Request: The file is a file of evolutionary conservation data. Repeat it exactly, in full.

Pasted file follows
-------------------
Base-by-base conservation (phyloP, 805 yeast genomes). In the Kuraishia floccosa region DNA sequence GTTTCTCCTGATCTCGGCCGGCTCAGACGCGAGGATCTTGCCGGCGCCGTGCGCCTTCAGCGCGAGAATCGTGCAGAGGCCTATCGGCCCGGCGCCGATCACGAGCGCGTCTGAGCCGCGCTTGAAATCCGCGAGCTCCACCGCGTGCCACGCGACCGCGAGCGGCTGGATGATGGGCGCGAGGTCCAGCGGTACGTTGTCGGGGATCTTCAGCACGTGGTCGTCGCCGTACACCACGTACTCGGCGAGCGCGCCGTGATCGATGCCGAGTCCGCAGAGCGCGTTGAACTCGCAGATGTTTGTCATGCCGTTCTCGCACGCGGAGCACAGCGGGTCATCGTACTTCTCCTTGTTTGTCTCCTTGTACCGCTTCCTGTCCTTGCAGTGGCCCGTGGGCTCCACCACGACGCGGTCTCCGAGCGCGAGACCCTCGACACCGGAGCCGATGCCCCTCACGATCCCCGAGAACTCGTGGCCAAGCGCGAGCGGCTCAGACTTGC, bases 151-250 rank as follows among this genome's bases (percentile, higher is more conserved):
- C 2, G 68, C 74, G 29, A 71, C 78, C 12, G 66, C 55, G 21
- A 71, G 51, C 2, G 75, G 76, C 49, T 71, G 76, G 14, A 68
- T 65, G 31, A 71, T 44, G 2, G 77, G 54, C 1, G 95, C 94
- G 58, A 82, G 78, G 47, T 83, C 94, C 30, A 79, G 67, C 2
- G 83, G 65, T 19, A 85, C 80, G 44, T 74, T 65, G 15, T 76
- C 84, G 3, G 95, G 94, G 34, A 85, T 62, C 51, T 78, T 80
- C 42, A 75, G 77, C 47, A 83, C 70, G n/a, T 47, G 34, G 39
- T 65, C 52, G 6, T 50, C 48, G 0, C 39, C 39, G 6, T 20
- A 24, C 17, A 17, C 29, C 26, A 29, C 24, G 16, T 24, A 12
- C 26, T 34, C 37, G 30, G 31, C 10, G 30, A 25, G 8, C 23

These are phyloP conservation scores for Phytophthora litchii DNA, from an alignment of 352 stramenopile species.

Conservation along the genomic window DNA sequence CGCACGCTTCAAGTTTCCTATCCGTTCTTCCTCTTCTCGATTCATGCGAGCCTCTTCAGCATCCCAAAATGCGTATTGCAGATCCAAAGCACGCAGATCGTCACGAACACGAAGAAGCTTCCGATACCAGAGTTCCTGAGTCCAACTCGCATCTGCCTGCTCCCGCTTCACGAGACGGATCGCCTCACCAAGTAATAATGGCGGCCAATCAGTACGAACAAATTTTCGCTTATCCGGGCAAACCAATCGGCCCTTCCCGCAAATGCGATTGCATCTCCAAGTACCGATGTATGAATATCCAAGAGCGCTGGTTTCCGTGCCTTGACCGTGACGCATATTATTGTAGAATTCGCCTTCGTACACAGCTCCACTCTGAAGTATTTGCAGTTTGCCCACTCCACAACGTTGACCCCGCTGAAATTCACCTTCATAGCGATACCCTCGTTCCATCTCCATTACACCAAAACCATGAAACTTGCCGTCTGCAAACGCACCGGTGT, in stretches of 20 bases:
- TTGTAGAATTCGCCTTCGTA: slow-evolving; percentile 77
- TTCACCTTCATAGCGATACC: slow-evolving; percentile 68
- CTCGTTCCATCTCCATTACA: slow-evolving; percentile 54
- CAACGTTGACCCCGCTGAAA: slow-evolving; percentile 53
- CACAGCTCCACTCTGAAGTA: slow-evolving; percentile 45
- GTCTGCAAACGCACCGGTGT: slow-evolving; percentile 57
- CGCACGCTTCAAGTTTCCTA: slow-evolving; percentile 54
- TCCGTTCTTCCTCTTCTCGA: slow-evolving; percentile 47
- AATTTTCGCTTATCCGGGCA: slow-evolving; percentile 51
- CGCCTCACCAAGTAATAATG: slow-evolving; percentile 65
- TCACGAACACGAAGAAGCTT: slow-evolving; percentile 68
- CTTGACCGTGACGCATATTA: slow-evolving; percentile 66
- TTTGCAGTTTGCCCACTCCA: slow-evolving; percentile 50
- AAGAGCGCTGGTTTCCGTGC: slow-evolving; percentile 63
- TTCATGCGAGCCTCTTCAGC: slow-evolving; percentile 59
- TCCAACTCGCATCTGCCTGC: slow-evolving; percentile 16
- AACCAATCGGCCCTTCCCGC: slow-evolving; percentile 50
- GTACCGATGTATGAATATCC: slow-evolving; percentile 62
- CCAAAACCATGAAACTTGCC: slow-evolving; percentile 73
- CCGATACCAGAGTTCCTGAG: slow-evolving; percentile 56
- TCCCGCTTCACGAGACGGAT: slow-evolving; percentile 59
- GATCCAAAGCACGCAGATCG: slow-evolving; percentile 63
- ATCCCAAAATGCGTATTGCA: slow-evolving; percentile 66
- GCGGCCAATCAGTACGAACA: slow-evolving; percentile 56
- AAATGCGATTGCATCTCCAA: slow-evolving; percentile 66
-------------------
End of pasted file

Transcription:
Base-by-base conservation (phyloP, 805 yeast genomes). In the Kuraishia floccosa region DNA sequence GTTTCTCCTGATCTCGGCCGGCTCAGACGCGAGGATCTTGCCGGCGCCGTGCGCCTTCAGCGCGAGAATCGTGCAGAGGCCTATCGGCCCGGCGCCGATCACGAGCGCGTCTGAGCCGCGCTTGAAATCCGCGAGCTCCACCGCGTGCCACGCGACCGCGAGCGGCTGGATGATGGGCGCGAGGTCCAGCGGTACGTTGTCGGGGATCTTCAGCACGTGGTCGTCGCCGTACACCACGTACTCGGCGAGCGCGCCGTGATCGATGCCGAGTCCGCAGAGCGCGTTGAACTCGCAGATGTTTGTCATGCCGTTCTCGCACGCGGAGCACAGCGGGTCATCGTACTTCTCCTTGTTTGTCTCCTTGTACCGCTTCCTGTCCTTGCAGTGGCCCGTGGGCTCCACCACGACGCGGTCTCCGAGCGCGAGACCCTCGACACCGGAGCCGATGCCCCTCACGATCCCCGAGAACTCGTGGCCAAGCGCGAGCGGCTCAGACTTGC, bases 151-250 rank as follows among this genome's bases (percentile, higher is more conserved):
- C 2, G 68, C 74, G 29, A 71, C 78, C 12, G 66, C 55, G 21
- A 71, G 51, C 2, G 75, G 76, C 49, T 71, G 76, G 14, A 68
- T 65, G 31, A 71, T 44, G 2, G 77, G 54, C 1, G 95, C 94
- G 58, A 82, G 78, G 47, T 83, C 94, C 30, A 79, G 67, C 2
- G 83, G 65, T 19, A 85, C 80, G 44, T 74, T 65, G 15, T 76
- C 84, G 3, G 95, G 94, G 34, A 85, T 62, C 51, T 78, T 80
- C 42, A 75, G 77, C 47, A 83, C 70, G n/a, T 47, G 34, G 39
- T 65, C 52, G 6, T 50, C 48, G 0, C 39, C 39, G 6, T 20
- A 24, C 17, A 17, C 29, C 26, A 29, C 24, G 16, T 24, A 12
- C 26, T 34, C 37, G 30, G 31, C 10, G 30, A 25, G 8, C 23

These are phyloP conservation scores for Phytophthora litchii DNA, from an alignment of 352 stramenopile species.

Conservation along the genomic window DNA sequence CGCACGCTTCAAGTTTCCTATCCGTTCTTCCTCTTCTCGATTCATGCGAGCCTCTTCAGCATCCCAAAATGCGTATTGCAGATCCAAAGCACGCAGATCGTCACGAACACGAAGAAGCTTCCGATACCAGAGTTCCTGAGTCCAACTCGCATCTGCCTGCTCCCGCTTCACGAGACGGATCGCCTCACCAAGTAATAATGGCGGCCAATCAGTACGAACAAATTTTCGCTTATCCGGGCAAACCAATCGGCCCTTCCCGCAAATGCGATTGCATCTCCAAGTACCGATGTATGAATATCCAAGAGCGCTGGTTTCCGTGCCTTGACCGTGACGCATATTATTGTAGAATTCGCCTTCGTACACAGCTCCACTCTGAAGTATTTGCAGTTTGCCCACTCCACAACGTTGACCCCGCTGAAATTCACCTTCATAGCGATACCCTCGTTCCATCTCCATTACACCAAAACCATGAAACTTGCCGTCTGCAAACGCACCGGTGT, in stretches of 20 bases:
- TTGTAGAATTCGCCTTCGTA: slow-evolving; percentile 77
- TTCACCTTCATAGCGATACC: slow-evolving; percentile 68
- CTCGTTCCATCTCCATTACA: slow-evolving; percentile 54
- CAACGTTGACCCCGCTGAAA: slow-evolving; percentile 53
- CACAGCTCCACTCTGAAGTA: slow-evolving; percentile 45
- GTCTGCAAACGCACCGGTGT: slow-evolving; percentile 57
- CGCACGCTTCAAGTTTCCTA: slow-evolving; percentile 54
- TCCGTTCTTCCTCTTCTCGA: slow-evolving; percentile 47
- AATTTTCGCTTATCCGGGCA: slow-evolving; percentile 51
- CGCCTCACCAAGTAATAATG: slow-evolving; percentile 65
- TCACGAACACGAAGAAGCTT: slow-evolving; percentile 68
- CTTGACCGTGACGCATATTA: slow-evolving; percentile 66
- TTTGCAGTTTGCCCACTCCA: slow-evolving; percentile 50
- AAGAGCGCTGGTTTCCGTGC: slow-evolving; percentile 63
- TTCATGCGAGCCTCTTCAGC: slow-evolving; percentile 59
- TCCAACTCGCATCTGCCTGC: slow-evolving; percentile 16
- AACCAATCGGCCCTTCCCGC: slow-evolving; percentile 50
- GTACCGATGTATGAATATCC: slow-evolving; percentile 62
- CCAAAACCATGAAACTTGCC: slow-evolving; percentile 73
- CCGATACCAGAGTTCCTGAG: slow-evolving; percentile 56
- TCCCGCTTCACGAGACGGAT: slow-evolving; percentile 59
- GATCCAAAGCACGCAGATCG: slow-evolving; percentile 63
- ATCCCAAAATGCGTATTGCA: slow-evolving; percentile 66
- GCGGCCAATCAGTACGAACA: slow-evolving; percentile 56
- AAATGCGATTGCATCTCCAA: slow-evolving; percentile 66